I felt perplexed by the whole thing. I really wanted to brine the turkey for days before roasting it. However, Dato was convinced that on the weekends, the price of a live turkey drops. Considering that our event was on a Saturday night, this would work out in our favor. Whilst all this was happening, I could not help but laugh at the situation.
Here I am arguing about live turkeys for Thanksgiving with a villager who grows them for a living. In California, Justin and I would buy our turkey weeks in advance from Costco and begin defrosting it a few days before Thanksgiving. It got me thinking, did pilgrims, the ones who did not raise turkeys, have the same conversation at the market nearly 300-400 years ago? Or did they just kidnap one off the “street” like I jokingly suggested we should do?
During the whole week, I had a gut feeling that there might not be a functioning oven. I know that may seem odd to you, but MOST homes in Georgia do not have ovens. Yarn and I continue to discuss this potential dilemma on the phone while we are both working. Dato overhears me and proudly suggests, “We can just boil the turkey.” I swallowed. I calmly said, “we are not boiling the turkey. You do not boil turkeys. You roast the turkey. I cannot stress this enough, but we need an oven.”
We call Baia to see her oven situation. She basically has something equivalent to an easy-bake oven. Her suggestion, “boil the turkey.” Hearing that sentence was making my blood boil. How do people think this is a suitable alternative to baking?! In the end, I told Yarn that I will attempt to bake the turkey at my house and then wrap it in foil and come to the dinner a bit late. But then, we were stressing out because I had no way to bake the turkey unless I literally just put it raw and hanging on the oven rack. I do not have a big enough casserole dish or anything equivalent. This was a problem for future Rawan. I decided to just focus on buying the stupid turkey first.
I go to Georgian tutoring clearly stressing out about how to cook the turkey. A first world problem is, “oh, I hope I don’t make it dry.” A Peace Corps problem is, “I hope I have an oven. I hope I don’t get chicken $hit murdering a turkey. Oh, if I do find an oven and a turkey, I hope I have a way to bake it.”
My tutor’s suggestion for getting stressed about the turkey’s death was, “It is good you have yard.”
“What do you mean, Lana?”
“So Justin can kill it in the yard and you do not have to worry.”
I proclaimed, “Justin does not kill chickens. Turkeys are bigger. He still won’t kill it.”
Lana suggested, “For cooking, you can still boil the turkey.”
On Saturday morning, Dato, my supervisor, was going to hire one of World Vision on-call drivers, Dato, to pick Justin and me up. Oh, this is not a typo. They are both named Dato. In Georgia, you will find a lot of Datos (short for Davit, the Georgian version of David). In fact, half of the males in my office are called Dato. Regardless, the two Datos, Justin, and I arrive at the poultry market early that Saturday morning. The plan is to see the marshutkas (mini buses) arrive from the villages with the live chickens, turkeys, and pigs in tow to ensure we get the best turkey.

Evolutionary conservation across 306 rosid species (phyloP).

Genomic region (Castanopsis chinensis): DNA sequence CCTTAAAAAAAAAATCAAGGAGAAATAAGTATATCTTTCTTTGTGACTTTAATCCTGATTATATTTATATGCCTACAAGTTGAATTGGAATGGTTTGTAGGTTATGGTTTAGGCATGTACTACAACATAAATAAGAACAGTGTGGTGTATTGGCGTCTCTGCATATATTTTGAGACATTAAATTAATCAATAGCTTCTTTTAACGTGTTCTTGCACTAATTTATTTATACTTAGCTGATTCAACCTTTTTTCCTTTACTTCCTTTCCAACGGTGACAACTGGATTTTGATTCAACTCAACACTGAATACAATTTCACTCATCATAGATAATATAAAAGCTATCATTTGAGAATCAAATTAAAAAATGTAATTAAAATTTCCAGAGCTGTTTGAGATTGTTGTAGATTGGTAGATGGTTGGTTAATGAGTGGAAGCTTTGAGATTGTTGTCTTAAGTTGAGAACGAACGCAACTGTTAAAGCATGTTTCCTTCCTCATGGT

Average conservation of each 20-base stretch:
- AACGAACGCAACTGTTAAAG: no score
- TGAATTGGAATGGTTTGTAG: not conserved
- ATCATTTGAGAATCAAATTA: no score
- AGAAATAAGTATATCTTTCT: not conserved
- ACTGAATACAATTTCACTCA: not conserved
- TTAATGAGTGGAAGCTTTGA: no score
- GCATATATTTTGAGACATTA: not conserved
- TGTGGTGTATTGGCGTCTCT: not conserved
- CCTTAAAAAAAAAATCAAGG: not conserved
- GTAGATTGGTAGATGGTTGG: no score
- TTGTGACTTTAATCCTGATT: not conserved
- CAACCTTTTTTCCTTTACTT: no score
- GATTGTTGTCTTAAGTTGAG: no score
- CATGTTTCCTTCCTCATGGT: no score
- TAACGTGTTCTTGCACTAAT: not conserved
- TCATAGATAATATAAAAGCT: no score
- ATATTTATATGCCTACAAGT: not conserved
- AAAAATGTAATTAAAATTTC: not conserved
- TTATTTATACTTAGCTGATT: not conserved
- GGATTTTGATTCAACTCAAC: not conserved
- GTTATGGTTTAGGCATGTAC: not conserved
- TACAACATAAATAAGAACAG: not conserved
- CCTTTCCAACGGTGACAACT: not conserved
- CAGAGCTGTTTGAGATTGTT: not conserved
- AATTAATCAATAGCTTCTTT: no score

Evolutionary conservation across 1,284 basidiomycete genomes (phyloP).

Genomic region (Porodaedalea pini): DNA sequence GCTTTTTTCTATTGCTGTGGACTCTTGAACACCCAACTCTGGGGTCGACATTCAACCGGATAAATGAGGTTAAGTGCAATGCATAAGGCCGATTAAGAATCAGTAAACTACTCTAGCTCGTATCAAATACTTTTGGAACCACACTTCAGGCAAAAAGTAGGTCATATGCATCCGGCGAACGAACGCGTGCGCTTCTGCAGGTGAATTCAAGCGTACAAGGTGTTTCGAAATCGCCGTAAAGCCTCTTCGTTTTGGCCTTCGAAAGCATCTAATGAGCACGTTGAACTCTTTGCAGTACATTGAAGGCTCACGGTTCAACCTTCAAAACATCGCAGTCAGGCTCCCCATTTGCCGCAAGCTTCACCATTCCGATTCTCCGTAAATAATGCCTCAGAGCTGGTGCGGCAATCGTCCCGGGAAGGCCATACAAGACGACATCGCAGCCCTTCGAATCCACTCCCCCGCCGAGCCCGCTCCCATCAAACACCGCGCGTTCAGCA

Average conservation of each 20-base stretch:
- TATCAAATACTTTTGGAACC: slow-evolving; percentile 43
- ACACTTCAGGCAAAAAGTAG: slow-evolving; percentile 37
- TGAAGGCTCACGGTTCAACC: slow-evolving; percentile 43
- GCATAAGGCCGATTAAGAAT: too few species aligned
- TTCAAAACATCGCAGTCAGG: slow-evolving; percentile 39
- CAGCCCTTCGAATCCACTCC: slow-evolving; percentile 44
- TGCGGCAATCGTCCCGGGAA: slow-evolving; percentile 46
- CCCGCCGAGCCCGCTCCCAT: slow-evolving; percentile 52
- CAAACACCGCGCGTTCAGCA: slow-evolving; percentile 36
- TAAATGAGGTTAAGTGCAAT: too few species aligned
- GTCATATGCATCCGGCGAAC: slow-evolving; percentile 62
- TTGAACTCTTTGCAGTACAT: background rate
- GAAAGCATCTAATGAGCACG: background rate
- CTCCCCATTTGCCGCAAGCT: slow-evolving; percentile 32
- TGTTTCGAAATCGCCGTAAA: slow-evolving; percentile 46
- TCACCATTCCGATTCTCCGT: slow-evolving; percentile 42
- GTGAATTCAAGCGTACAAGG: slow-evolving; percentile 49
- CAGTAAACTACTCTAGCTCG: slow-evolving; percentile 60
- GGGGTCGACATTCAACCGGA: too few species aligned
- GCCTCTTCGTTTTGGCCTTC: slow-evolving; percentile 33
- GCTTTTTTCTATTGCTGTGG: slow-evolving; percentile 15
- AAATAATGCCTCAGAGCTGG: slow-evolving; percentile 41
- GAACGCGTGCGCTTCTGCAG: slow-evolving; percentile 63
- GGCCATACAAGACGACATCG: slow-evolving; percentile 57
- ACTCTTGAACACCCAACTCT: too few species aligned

While Dato was finalizing our transportation for the next morning, I sat on my dining room chair thinking about how I’m going to cook this turkey, Thanksgiving style.
Ryan calls me with a suggestion, “How about you cook the turkey at Baia’s?”
“But Ryan, I thought we went over this. Her oven won’t work. It might be better if I cook it my house. The turkey is supposed to cool off a bit before we cut it anyway.”
“What if I bring my oven?”
“You are telling me you going to lug around a big oven.” It would be a logistics nightmare to carry a huge home oven from the town to the village. Then, I remembered, “Wait, you don’t have an oven.”
….an awkward moment of silence…
Ryan admits, “Yeah, I just bought one.”
“What do you mean you just bought an oven?” In pure excitement, I continued, “You are literally the Thanksgiving Santa Claus. You literally just saved Thanksgiving.”
Ryan had bought a small, electric and very portable oven. It was similar to Baia’s, but it was bigger. It would be enough to cook a very small, teenage turkey. (Well, so we thought…more on that later).
I called Dato immediately after and told him the change in plans. We were now going to go early to Baia’s so that I cook the turkey there.
When Saturday rolled around, Dato was very matter of a fact about the whole thing. We strolled to the turkey section of the market. He looked at me and said straight in the face, “Which one do you want?” I felt very connected to my food at that moment. I said, “I don’t know.” So Dato proceeded to pick two up and offered both to me to see which one weighed more.
As I held up the turkeys by its legs, they were both super chill and calm about it. To be more specific, they did not object. Both of them just hung upside down, blinking at me, unknowing that one of them was literally about to die. The picture above looks like it may be flapping its wings. Trust me though, the wings naturally spread hanging upside down. Another side note, turkey features are super soft.
Here is a Georgian turkey shopping hint: blow on its features while it is upside down. The trick is to blow softly (but hard enough) to see the skin below the features. That way, you can tell what food the turkey is fed. Is it junk food? Is it proper cornmeal?Don’t ask me how exactly, but skin color has something to do with it. I’m not sure I believe in this, but my boss totally took a huff puff or two.